Your Office Coach: Keep personal concerns separate from work


I feel as though I’m in a soap opera. I work as a legal
secretary for


, who is a partner in a large law firm.


used to work for him in another law office.

I feel as though I’m in a soap opera. I work as a legal secretary for “Rick”, who is a partner in a large law firm. “Carolyn” used to work for him in another law office. When Rick separated from his wife about a year ago, he and Carolyn began seeing each other.

Six months after the separation, Rick moved back home with his family. Although he supposedly ended his relationship with Carolyn, he still calls her every day and sends her flowers. He claims to be very religious, so this hypocrisy makes me angry.

My resentment must be obvious, because Rick recently called me into his office and said he would continue communicating with Carolyn whether I liked it or not. I plan to ask human resources to assign me to another attorney, but I’m not sure what reason to give. Should I describe Rick’s deceitful behavior or just say that we have a personality conflict?


You would be smart to find different grounds for your transfer request. Rick might be a philanderer and a jerk, but sharing the details of his romantic drama could brand you as a gossip and a tattletale. Citing “personality conflicts” is also hazardous, because the implication is that you are part of the problem.

A safer course is to provide an honest, job-related explanation. For example: “Working with Rick has taught me a lot about contracts, but I would also like to learn about other areas of the law. I heard that one of the trial attorneys needs a new secretary, and I’m very interested in applying for that position.”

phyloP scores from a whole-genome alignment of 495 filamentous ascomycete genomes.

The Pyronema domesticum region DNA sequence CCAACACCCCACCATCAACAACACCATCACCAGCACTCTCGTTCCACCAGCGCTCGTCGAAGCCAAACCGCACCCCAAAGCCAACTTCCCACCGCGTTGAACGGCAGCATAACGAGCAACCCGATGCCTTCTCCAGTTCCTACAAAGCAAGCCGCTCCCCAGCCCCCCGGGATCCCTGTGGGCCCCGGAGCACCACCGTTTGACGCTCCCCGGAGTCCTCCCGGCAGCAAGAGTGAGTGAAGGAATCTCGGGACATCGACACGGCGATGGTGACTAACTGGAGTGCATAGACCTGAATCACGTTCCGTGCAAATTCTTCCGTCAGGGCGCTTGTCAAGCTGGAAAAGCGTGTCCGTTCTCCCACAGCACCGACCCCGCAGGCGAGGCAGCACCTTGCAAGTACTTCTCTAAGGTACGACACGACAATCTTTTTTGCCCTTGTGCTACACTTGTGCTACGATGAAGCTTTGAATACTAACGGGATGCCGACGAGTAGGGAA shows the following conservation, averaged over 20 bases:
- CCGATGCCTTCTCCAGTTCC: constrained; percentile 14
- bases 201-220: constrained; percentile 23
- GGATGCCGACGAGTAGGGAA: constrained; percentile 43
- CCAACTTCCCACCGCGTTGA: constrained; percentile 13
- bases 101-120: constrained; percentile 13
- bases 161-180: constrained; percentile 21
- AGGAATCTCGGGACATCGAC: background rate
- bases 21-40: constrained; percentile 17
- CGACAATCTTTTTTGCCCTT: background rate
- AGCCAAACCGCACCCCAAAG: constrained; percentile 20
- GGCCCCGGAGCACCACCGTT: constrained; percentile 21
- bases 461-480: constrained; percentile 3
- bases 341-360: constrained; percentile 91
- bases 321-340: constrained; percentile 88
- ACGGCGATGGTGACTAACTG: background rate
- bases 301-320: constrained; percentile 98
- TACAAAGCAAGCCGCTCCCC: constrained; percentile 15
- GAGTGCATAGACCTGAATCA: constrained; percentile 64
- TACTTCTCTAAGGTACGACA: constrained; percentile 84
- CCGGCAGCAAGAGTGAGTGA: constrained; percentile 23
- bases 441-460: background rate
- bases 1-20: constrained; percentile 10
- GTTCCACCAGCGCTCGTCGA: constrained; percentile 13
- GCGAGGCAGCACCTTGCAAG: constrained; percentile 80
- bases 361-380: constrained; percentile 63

Remember that other attorneys will ask for Rick’s recommendation before approving your transfer. So despite your distaste for his extracurricular activities, you still need to maintain a pleasant and professional working relationship with him.


A colleague and I manage different teams in the same program, but his group never does their share of the work. While I have implemented new procedures to increase efficiency and reduce cost, he allows his staff to goof off and miss deadlines.

I told him about my concerns, but he just ignored me. When I complained to our supervisor, he defended my coworker. I’ve gone two more levels up the management chain, but no one seems interested in improving the situation. What do I do now?


Since escalation through three levels of management has produced no results, either your presentation was ineffective or this organizational culture is a bad fit for you. To sort this out, think about how you described the problem. If you primarily complained about your coworker’s shortcomings, this may have sounded like a personal vendetta.

But if you presented a logical argument for change based on business goals, perhaps management simply does not share your work ethic.

In that case, start using your planning skills to engineer a job search, because you will never be appreciated in this organization.

Leave your comments